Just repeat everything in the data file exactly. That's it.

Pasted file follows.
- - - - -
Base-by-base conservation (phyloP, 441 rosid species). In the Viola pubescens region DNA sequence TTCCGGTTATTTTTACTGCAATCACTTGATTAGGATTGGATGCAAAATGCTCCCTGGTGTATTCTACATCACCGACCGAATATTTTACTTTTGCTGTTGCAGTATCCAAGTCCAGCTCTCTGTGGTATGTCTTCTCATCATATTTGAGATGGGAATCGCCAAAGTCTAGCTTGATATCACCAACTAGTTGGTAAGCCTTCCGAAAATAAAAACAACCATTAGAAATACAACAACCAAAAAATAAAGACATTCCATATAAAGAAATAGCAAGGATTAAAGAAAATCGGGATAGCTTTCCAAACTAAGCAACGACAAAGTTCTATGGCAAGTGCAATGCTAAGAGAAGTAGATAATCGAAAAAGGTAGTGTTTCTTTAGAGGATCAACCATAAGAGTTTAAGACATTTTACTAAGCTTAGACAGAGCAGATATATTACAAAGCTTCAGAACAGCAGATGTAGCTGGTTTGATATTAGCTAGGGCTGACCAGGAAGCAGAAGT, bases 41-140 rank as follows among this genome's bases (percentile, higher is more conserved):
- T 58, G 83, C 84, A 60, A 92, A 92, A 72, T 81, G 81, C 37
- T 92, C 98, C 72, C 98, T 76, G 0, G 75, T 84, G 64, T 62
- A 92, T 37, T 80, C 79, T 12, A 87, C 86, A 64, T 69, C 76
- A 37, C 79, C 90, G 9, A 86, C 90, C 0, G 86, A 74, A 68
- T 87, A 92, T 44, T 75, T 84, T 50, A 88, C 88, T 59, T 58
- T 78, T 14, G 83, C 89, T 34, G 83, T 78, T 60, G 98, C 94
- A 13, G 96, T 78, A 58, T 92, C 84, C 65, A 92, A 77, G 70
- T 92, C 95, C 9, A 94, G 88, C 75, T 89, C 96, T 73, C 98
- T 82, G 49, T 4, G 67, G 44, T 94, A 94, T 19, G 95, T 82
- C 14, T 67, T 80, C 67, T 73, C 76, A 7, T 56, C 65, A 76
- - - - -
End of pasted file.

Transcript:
Base-by-base conservation (phyloP, 441 rosid species). In the Viola pubescens region DNA sequence TTCCGGTTATTTTTACTGCAATCACTTGATTAGGATTGGATGCAAAATGCTCCCTGGTGTATTCTACATCACCGACCGAATATTTTACTTTTGCTGTTGCAGTATCCAAGTCCAGCTCTCTGTGGTATGTCTTCTCATCATATTTGAGATGGGAATCGCCAAAGTCTAGCTTGATATCACCAACTAGTTGGTAAGCCTTCCGAAAATAAAAACAACCATTAGAAATACAACAACCAAAAAATAAAGACATTCCATATAAAGAAATAGCAAGGATTAAAGAAAATCGGGATAGCTTTCCAAACTAAGCAACGACAAAGTTCTATGGCAAGTGCAATGCTAAGAGAAGTAGATAATCGAAAAAGGTAGTGTTTCTTTAGAGGATCAACCATAAGAGTTTAAGACATTTTACTAAGCTTAGACAGAGCAGATATATTACAAAGCTTCAGAACAGCAGATGTAGCTGGTTTGATATTAGCTAGGGCTGACCAGGAAGCAGAAGT, bases 41-140 rank as follows among this genome's bases (percentile, higher is more conserved):
- T 58, G 83, C 84, A 60, A 92, A 92, A 72, T 81, G 81, C 37
- T 92, C 98, C 72, C 98, T 76, G 0, G 75, T 84, G 64, T 62
- A 92, T 37, T 80, C 79, T 12, A 87, C 86, A 64, T 69, C 76
- A 37, C 79, C 90, G 9, A 86, C 90, C 0, G 86, A 74, A 68
- T 87, A 92, T 44, T 75, T 84, T 50, A 88, C 88, T 59, T 58
- T 78, T 14, G 83, C 89, T 34, G 83, T 78, T 60, G 98, C 94
- A 13, G 96, T 78, A 58, T 92, C 84, C 65, A 92, A 77, G 70
- T 92, C 95, C 9, A 94, G 88, C 75, T 89, C 96, T 73, C 98
- T 82, G 49, T 4, G 67, G 44, T 94, A 94, T 19, G 95, T 82
- C 14, T 67, T 80, C 67, T 73, C 76, A 7, T 56, C 65, A 76